Sunshine Coast spirit enthusiasts can get themselves closer to the action and become CAVU members. Named the 1871 Membership after the first license given to the Woombye Pub in 1871, Adam says, “The best stuff out of the barrel goes to our members.” For $1000 a year, members receive six rums and access to two parties. It seems the crew at CAVU have much to celebrate. Closer to the coast, family-owned and Caribbean-inspired, the idea of Paradise Rum was born from a holiday in Mauritius. Based in Warana, the child-friendly venue has a full kitchen that is open Thursday to Sunday with live music on weekends. Owner Chris Clyne has circumnavigated the production process (Australian laws require rum to be aged for a minimum of two years) and he imports his aged rum (five to eight years old) from the United States. Shipped cask proof (65 per cent), once it lands on the Sunshine Coast it is cut back to drinking proof on site. This aged rum is also used as the base for his Spiced Rum – easily the most popular product on the list. Distillation does occur on the premises, delivering a Classic Gin, Classic Vodka and Coconut Vodka. The latter is the second most popular item. The key ingredient is 100 per cent natural coconut, which gives a cloudy appearance and an oily, coconut aftertaste. Although there are only five products for now, Chris is planning to import a 12-year-old rum but a locally made white rum is also part of the expansion. Some momentum has also been gained and soon these products will be available in local south-east Queensland liquor stores. Caloundra West’s Beach Tree Distilling Co has made some entrance onto the scene. A stone’s throw from Bulcock Street and starting out with two gins and a vodka, each product has


Noosa Springs Golf & Spa Resort is located in the heart of Noosa, just 3 km from Hastings Street. Open everyday to everyone! Golf & Spa Resort Links Drive, Noosa Heads Ph: 07 5440 3333


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Seabourne Distilling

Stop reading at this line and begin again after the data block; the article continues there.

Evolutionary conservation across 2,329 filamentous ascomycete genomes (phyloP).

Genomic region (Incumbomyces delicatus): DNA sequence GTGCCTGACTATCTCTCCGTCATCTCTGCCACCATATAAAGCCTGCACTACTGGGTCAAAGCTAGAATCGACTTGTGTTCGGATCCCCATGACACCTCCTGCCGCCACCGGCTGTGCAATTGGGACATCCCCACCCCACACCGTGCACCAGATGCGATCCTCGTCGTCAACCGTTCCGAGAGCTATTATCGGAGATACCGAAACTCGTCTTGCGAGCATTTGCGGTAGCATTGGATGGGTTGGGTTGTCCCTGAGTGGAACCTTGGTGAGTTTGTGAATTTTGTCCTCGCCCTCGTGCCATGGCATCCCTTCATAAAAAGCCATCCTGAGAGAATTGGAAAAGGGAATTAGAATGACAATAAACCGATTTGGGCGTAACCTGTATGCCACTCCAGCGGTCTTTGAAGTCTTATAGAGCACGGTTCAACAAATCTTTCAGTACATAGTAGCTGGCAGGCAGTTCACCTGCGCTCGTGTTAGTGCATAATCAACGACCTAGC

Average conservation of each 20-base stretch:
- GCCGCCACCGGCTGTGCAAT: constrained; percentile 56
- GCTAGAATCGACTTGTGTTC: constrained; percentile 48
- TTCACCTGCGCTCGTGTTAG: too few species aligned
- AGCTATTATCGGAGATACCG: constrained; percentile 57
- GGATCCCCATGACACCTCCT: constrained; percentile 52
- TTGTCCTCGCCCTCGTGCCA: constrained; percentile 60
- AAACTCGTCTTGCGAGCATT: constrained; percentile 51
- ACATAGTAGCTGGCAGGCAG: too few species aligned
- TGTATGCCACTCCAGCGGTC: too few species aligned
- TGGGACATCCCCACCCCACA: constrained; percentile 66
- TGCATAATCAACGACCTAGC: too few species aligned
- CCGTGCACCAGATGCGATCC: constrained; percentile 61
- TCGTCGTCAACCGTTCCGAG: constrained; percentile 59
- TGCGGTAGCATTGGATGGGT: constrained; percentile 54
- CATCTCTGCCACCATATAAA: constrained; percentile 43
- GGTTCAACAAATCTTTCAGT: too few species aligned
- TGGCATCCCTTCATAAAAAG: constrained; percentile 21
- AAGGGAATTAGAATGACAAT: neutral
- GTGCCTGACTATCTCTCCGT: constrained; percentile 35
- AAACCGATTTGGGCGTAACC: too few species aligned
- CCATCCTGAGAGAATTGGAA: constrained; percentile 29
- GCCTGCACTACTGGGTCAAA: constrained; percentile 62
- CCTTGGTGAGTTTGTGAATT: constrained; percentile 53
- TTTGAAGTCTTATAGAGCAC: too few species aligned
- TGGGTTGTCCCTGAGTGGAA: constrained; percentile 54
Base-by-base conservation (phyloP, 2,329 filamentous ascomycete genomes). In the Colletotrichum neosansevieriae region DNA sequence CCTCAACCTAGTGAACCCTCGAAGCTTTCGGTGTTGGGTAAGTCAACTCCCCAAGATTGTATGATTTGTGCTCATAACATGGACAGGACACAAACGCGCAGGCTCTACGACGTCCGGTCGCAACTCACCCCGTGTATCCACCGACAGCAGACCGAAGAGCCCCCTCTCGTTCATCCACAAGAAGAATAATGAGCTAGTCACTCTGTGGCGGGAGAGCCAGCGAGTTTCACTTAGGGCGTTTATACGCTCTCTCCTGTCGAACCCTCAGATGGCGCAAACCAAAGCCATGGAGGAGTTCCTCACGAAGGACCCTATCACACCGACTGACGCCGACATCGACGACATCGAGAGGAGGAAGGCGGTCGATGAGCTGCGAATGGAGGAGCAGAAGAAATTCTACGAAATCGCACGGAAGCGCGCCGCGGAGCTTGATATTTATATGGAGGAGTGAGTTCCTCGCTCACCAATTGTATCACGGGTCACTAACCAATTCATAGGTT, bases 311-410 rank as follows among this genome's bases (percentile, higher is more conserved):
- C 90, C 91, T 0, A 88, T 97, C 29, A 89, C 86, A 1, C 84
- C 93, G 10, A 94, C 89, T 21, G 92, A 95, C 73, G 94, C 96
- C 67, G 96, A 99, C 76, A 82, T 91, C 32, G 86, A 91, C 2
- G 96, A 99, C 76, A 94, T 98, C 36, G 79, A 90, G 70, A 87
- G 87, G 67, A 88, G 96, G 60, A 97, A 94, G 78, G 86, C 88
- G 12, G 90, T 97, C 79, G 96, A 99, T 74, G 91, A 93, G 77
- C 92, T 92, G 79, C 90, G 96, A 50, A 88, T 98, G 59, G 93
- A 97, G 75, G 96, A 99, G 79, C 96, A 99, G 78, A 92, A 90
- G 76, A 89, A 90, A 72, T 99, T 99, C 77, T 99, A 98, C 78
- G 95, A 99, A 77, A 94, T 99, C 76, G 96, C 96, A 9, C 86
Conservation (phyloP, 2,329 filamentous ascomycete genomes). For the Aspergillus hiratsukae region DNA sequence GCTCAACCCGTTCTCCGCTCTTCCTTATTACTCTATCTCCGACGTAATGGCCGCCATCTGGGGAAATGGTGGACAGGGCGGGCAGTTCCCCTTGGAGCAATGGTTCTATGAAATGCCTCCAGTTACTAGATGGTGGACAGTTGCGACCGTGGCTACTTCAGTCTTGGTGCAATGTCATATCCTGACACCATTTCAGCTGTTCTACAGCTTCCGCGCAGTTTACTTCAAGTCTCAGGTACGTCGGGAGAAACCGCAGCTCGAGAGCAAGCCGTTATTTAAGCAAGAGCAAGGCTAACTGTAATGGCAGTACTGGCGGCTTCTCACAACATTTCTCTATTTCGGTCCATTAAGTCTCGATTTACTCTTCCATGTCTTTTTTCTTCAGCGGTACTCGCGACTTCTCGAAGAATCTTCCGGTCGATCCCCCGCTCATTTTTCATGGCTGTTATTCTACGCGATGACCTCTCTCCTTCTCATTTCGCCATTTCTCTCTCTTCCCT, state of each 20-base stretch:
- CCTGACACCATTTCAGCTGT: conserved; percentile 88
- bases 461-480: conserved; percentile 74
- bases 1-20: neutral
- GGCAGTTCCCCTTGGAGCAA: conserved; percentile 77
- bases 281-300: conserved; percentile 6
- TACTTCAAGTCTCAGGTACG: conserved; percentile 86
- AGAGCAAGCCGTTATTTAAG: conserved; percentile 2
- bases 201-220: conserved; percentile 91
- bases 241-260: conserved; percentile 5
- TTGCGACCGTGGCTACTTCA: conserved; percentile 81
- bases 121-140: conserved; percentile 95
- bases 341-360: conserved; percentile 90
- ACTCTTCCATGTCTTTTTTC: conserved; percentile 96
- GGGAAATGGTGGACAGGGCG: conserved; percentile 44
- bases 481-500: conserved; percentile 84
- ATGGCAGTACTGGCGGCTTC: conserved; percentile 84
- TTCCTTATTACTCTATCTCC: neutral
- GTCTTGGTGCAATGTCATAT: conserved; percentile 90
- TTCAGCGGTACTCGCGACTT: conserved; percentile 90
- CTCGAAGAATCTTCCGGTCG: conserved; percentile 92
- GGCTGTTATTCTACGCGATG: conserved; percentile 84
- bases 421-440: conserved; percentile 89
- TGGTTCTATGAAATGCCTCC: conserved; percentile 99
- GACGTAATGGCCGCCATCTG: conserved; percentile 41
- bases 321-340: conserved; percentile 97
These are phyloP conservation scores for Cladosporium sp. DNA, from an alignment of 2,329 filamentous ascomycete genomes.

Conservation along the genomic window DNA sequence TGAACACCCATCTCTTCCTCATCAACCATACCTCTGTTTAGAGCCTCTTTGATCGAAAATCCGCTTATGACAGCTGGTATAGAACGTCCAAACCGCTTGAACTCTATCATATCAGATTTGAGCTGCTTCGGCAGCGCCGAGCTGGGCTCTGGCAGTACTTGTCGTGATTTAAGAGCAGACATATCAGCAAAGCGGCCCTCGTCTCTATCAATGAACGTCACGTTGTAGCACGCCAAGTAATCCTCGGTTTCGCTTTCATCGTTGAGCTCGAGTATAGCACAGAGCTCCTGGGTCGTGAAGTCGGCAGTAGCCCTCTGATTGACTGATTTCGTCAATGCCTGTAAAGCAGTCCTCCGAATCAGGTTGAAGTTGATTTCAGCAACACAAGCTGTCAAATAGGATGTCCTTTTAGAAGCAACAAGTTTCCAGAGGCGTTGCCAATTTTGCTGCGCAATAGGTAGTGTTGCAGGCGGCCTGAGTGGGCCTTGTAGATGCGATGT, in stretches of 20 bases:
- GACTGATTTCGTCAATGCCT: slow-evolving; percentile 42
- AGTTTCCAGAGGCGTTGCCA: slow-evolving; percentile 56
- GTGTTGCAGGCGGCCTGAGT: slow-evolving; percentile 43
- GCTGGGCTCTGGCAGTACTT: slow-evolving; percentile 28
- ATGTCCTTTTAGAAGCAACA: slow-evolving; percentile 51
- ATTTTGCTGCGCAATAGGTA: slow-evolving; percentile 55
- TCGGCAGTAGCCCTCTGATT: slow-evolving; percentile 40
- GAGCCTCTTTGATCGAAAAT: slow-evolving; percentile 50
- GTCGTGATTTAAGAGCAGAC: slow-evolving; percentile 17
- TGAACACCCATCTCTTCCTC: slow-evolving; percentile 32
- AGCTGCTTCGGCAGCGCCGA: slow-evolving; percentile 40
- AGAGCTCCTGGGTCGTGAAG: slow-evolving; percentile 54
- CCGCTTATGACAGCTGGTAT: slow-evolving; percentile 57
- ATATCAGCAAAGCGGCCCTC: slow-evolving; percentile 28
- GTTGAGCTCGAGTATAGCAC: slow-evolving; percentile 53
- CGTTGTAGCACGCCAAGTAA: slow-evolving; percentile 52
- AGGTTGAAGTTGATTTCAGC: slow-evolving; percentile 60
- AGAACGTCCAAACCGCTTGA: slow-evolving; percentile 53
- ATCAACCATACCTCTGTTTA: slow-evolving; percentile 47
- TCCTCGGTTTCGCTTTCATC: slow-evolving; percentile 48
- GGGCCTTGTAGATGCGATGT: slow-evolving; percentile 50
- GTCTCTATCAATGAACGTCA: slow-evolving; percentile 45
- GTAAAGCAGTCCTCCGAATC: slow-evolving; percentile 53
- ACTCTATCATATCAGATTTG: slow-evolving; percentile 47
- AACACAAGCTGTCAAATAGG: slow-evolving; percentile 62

already been awarded nationally and internationally. Co-founders Kirra Daley and distiller Steve Grace use sustainable practices in their production and source organic sugar cane to use as the base spirit, ensuring the products are gluten free, preservative and additive free while also ensuring that fresh, local produce is used in all the spirits. Steve, a Kamilaroi man, is also passionate about using native ingredients, so there is no doubting the quality of the result. Check out the subtle and complex Quokka Gin, the most popular product of the three. Awarded Australia’s Best Contemporary Gin at the 2022 World Gin Awards, it is made with juniper, bilberries, and mountain pepper berries, and native botanicals including lemon myrtle, delivering delicate sweet spiced and peppery flavours to finish with a subtle warmth. Serve with Mediterranean tonic and garnish with a slice of grapefruit. The Koala Gin is more aromatic and made with juniper berries plus native lemon myrtle, marshmallow leaf, lime and cinnamon. A slice of cucumber and Mediterranean tonic are the best serving partners. A two-bottle deal is available for those who hedge their bets and swing their favour between the two. Tours are planned for the future, enabling locals to take a behind-the-scenes look. But for now, guests are welcome to swing by and build their own cheese board as they have a nibble and a relaxing beverage. Head up to Noosaville for your next stop and find Seabourne Distilling. Owner Hayden Weir says his vision was to create spirits inspired by the coast, so he head-hunted the highly regarded and awarded distiller from New South Wales’ Manly Spirits Co, Thiago Lopes, and got his man. Having previously foraged for local and coastal botanicals to use in those products, this knowledge would seem invaluable and has already proven its worth with Seabourne scooping up numerous awards locally and internationally. If you’ve never had the chance of tasting river mint and sea parsley, you can find them in the Coastal Dry Gin, which delivers